Article Need more calcium? There are plants for that.Nutrition
Author: Jacqueline Published: April 29, 2021
I still remember the television ads for dairy as a child in the 90s, insisting that we needed to consume their products to maintain strong bones. The truth is, there are plenty of plant-based sources of calcium, so strap in – I’m about to give you the low-down on not only plant sources of this important nutrient, but on how to best absorb it.
Why do I need calcium?
While calcium is vital for healthy teeth and bones, did you know it also plays a crucial role in other systems of the body? It helps to regulate heart, nerve, and muscle function, as well as aid in normal blood clotting and message transmission from the nervous system. In short, it’s very important!
The recommended daily intake (RDI) of calcium – depending on age – is between 1000mg to 1300mg, which can be as simple as a bowl of cereal for breakfast and a handful of tasty snacks on hand during the day. Nuts, berries – or my personal favourite – anything dipped in hummus – will get you to your RDI with ease. Get as creative as you like! Is the loud crunch of almonds in the office drawing unwanted attention your way? Just slather that almond butter on a toasted crumpet! Don’t enjoy milky beverages? Use a cup of fortified soy milk to make some pancakes! Have some fun with your meal times – the possibilities are endless!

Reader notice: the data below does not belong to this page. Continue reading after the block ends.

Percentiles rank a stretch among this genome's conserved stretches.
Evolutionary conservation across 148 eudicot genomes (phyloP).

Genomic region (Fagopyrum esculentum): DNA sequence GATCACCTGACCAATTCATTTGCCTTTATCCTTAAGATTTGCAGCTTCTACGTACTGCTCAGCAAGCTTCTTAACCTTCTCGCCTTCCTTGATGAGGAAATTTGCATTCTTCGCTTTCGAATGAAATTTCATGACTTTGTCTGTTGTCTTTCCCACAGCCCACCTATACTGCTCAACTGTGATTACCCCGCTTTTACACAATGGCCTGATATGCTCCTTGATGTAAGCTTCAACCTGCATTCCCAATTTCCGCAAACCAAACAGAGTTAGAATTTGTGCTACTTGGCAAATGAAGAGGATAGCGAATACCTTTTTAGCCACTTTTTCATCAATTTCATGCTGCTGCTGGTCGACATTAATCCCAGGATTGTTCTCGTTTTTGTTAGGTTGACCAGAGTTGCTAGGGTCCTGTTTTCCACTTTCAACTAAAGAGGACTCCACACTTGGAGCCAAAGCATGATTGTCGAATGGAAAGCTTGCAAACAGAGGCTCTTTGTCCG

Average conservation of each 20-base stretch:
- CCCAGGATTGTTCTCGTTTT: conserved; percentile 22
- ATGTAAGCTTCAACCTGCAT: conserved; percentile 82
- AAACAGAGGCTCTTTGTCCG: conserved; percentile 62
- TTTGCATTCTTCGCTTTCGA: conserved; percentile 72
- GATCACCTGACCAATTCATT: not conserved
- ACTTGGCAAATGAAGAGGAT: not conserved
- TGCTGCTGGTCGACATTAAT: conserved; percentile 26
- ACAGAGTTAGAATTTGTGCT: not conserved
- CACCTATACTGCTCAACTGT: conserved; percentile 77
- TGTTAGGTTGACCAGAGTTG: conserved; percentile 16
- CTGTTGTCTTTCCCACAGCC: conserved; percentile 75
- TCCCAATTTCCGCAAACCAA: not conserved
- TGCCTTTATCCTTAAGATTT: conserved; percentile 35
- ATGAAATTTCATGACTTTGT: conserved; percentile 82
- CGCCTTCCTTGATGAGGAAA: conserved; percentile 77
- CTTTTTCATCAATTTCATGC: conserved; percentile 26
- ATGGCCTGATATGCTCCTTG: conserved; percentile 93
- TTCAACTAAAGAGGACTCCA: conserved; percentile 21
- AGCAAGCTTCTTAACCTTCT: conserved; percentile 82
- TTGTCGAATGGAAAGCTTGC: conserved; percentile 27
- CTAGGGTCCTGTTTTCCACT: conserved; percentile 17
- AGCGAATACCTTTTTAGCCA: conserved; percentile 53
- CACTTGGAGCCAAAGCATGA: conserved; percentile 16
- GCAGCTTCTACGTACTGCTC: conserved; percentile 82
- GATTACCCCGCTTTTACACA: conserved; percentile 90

So what foods should I eat?
Luckily, getting the recommended amount of calcium in your daily meals is super easy once you know what you should be including. Leafy greens like spinach, kale, broccoli, bok choy and silverbeet are some of the best calcium sources, providing around 100mg in only half a cup.1 They are also high in iron, fibre, antioxidants and folate, so eating a variety of these with every meal can help you reach your daily targets while offering a whole range of added nutritional benefits.
Another way to ensure you’re getting your RDI is by loading up on beans and other legumes like chickpeas, pinto beans, white beans or edamame – these are all great sources of calcium and so versatile in the kitchen. Depending on the type of bean, you can get between 50mg and 10mg of calcium per 100g!2
Lastly, nuts! Not only are they rich in protein and healthy fats, but yes, you guessed it – calcium! Some of the nuts with the highest calcium contents are almonds, walnuts, hazelnuts, macadamia nuts, pistachios and Brazil nuts. Per handful, they all have between 2–10% of the RDI, so you can sneak them into fresh smoothies, muesli, salads, or eat them as a nutritious snack between meals.2
What’s the deal with calcium fortified foods?
If you’re looking to up your calcium game, there are plenty of fortified products on supermarket shelves. Plant-based milks and yoghurts made from almonds, soy or oats usually contain around a quarter or more of your RDI. This means that by making a smoothie or bowl of cereal (which is often already fortified) in the morning with 2–3 servings of fortified plant milk or yoghurt, you could hit your daily calcium target before the day has even begun! Another great way of adding calcium to your diet is fortified orange juice. Orange juice also provides heaps of vitamin C, so adding juice to your morning routine is not only delicious, but nutritious.